You know, "that little girl with the bonnet". Oh, I'm sure you've at least heard of her, since she's most known by the quilt blocks that are created by her design.
The Sunbonnet Sue block is one of the most widely recognized quilt block patterns. You'll find the block made into nursery quilts, appliquéd onto clothing and decorated with ribbons and lace. The Sue figure has been depicted working, playing, and getting into mischief.
The design of a playful little girl with a big bonnet can be traced back to illustrators who worked in the late 1800s and early 20th century. The first of these is Kate Greenaway.
Kate (Catherine) Greenaway (1846 - 1901) is credited with popularizing depictions of young children. She was a British Book editor who is best known for the sweet pictures of little children and girls in bonnets.
I could soooo easily get side-tracked just by that picture alone! Just look at the fashion designs in those garments and bonnets!!! I'll save that distraction for another day, because I want to tell you all about Miss Sue today!
Did you know that Miss Sue resides at my house? Ohh, she's very faded and worn with age, but still just as cute as the day she was created! This is probably one of my favorite vintage quilts in my collection. Like many of my other vintage quilts, this little quilt was made by a family member of another generation.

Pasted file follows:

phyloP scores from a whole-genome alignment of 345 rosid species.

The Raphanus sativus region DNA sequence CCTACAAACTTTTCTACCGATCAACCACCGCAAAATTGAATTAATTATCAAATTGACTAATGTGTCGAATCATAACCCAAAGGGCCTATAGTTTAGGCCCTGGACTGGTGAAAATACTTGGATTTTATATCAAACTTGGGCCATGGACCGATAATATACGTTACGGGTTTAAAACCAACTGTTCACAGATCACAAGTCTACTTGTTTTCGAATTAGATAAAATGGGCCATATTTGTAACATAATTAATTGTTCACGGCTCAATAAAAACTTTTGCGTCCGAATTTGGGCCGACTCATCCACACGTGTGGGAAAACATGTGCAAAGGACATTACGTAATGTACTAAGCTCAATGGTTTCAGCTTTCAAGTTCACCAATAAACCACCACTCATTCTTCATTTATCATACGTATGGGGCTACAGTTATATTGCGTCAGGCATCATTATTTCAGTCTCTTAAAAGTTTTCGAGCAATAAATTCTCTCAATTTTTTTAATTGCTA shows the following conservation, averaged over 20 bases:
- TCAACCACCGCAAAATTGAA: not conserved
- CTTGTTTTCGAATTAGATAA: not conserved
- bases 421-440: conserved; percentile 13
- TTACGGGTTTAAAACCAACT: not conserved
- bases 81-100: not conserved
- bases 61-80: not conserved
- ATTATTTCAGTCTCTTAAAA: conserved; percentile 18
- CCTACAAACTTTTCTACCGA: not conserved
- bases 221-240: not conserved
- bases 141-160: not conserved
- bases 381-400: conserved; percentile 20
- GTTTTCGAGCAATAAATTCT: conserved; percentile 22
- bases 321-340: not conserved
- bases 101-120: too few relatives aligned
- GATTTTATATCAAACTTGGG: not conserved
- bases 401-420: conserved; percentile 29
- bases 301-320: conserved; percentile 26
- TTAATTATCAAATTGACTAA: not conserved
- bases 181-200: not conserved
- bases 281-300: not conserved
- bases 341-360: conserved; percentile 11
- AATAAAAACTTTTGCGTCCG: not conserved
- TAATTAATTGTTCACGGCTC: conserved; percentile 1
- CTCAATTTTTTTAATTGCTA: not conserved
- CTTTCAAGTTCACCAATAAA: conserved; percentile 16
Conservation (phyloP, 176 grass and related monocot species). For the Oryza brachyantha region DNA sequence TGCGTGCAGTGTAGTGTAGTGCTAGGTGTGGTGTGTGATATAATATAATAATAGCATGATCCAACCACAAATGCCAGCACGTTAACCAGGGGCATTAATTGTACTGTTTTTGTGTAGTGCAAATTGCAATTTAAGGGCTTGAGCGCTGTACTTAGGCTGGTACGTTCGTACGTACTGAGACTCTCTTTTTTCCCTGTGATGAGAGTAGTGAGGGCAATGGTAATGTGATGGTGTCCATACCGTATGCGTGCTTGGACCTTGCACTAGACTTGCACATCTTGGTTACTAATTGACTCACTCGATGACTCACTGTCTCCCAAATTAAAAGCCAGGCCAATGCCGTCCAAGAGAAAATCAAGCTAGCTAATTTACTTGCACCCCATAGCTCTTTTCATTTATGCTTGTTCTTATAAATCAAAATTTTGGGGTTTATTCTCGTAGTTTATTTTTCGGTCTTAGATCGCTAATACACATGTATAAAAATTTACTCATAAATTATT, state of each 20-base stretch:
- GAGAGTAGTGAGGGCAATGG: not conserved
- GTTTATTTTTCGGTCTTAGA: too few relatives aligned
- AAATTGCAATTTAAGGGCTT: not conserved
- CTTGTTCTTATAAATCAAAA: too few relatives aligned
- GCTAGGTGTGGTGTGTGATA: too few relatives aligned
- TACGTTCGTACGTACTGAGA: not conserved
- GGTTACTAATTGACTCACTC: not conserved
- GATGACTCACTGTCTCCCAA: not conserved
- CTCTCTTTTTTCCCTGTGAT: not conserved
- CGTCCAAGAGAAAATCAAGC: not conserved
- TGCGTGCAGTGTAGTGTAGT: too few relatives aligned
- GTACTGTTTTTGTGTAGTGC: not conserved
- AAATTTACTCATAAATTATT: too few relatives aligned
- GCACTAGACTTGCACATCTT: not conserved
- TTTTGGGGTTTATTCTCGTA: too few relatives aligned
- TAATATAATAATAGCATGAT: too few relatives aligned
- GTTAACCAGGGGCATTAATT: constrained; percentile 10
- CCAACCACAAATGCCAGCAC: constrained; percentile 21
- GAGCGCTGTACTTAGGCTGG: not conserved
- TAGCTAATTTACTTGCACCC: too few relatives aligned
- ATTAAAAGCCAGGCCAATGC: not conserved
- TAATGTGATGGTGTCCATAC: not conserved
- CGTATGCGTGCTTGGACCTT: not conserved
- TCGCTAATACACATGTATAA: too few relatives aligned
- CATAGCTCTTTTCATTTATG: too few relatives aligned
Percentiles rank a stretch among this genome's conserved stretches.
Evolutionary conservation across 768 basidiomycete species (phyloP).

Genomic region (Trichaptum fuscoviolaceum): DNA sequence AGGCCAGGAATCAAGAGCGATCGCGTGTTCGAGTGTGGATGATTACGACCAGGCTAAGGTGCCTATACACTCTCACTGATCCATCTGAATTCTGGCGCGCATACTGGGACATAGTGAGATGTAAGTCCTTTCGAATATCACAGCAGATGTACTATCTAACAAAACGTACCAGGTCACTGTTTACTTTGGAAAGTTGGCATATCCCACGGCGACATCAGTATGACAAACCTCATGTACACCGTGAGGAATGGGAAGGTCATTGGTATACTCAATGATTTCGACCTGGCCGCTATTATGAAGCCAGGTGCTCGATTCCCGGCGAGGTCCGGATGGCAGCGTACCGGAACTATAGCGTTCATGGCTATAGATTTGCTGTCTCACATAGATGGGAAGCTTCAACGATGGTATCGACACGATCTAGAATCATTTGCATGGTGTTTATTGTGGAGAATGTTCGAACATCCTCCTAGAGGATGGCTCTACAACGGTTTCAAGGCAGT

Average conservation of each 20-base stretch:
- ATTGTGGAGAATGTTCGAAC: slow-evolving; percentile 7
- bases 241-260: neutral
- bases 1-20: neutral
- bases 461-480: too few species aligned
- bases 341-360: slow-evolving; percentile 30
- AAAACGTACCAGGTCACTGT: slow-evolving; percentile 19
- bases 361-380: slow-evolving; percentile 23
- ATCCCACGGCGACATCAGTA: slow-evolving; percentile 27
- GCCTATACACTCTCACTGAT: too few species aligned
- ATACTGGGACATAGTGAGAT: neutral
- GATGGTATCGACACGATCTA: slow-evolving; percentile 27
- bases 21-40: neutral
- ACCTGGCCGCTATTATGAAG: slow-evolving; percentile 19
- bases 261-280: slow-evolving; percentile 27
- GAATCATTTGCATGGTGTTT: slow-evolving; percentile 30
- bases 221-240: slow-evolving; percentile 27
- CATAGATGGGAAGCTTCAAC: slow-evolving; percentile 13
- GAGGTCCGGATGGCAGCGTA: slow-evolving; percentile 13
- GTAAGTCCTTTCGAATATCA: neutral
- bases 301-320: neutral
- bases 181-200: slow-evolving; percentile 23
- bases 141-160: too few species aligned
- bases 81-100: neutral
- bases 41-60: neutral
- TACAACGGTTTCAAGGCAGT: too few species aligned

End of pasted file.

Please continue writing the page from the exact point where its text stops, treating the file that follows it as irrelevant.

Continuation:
My Sunbonnet Sue is a nursery-size quilt and I can only let my imagination run wild as to how many babies & toddlers were kept warm under her cover! It must have been a very loved quilt, based on the amount of wear within the design.
There are six Sunbonnet Sue blocks on my quilt, each in the same design as shown above, but each in a different color, with no two alike. Each block is on white fabric and framed in a light blue that has almost faded completely to white. The outer borders of the quilt have a deeper blue square in each corner, but like the rest of the quilt, it is very faded and worn with age.
Each of the six Sunbonnet Sue's have hand embroidery on the bonnet and arm. Each bonnet is edged on the brim with the blanket stitch worked entirely by hand. Oh how I would love to know more history on this little quilt, who it was made for and more importantly who made it. I would love to know what occasion it was made for, perhaps the birth of the quilter's first-born child or grand-child.
One of my projects for 2011 is to try to gather the family history on all my vintage quilts, and make an index card for each quilt so that it's available to generations to come.
Thank you for visiting my Sewing Journal - please leave a comment and let me know that you were here! Please feel free to leave a link to your blog if you have one - I love to go blog-hopping and read what others are doing!
P.S. Here's a link to some patterns for those who might be inspired to make a Sunbonnet Sue quilt of your very own!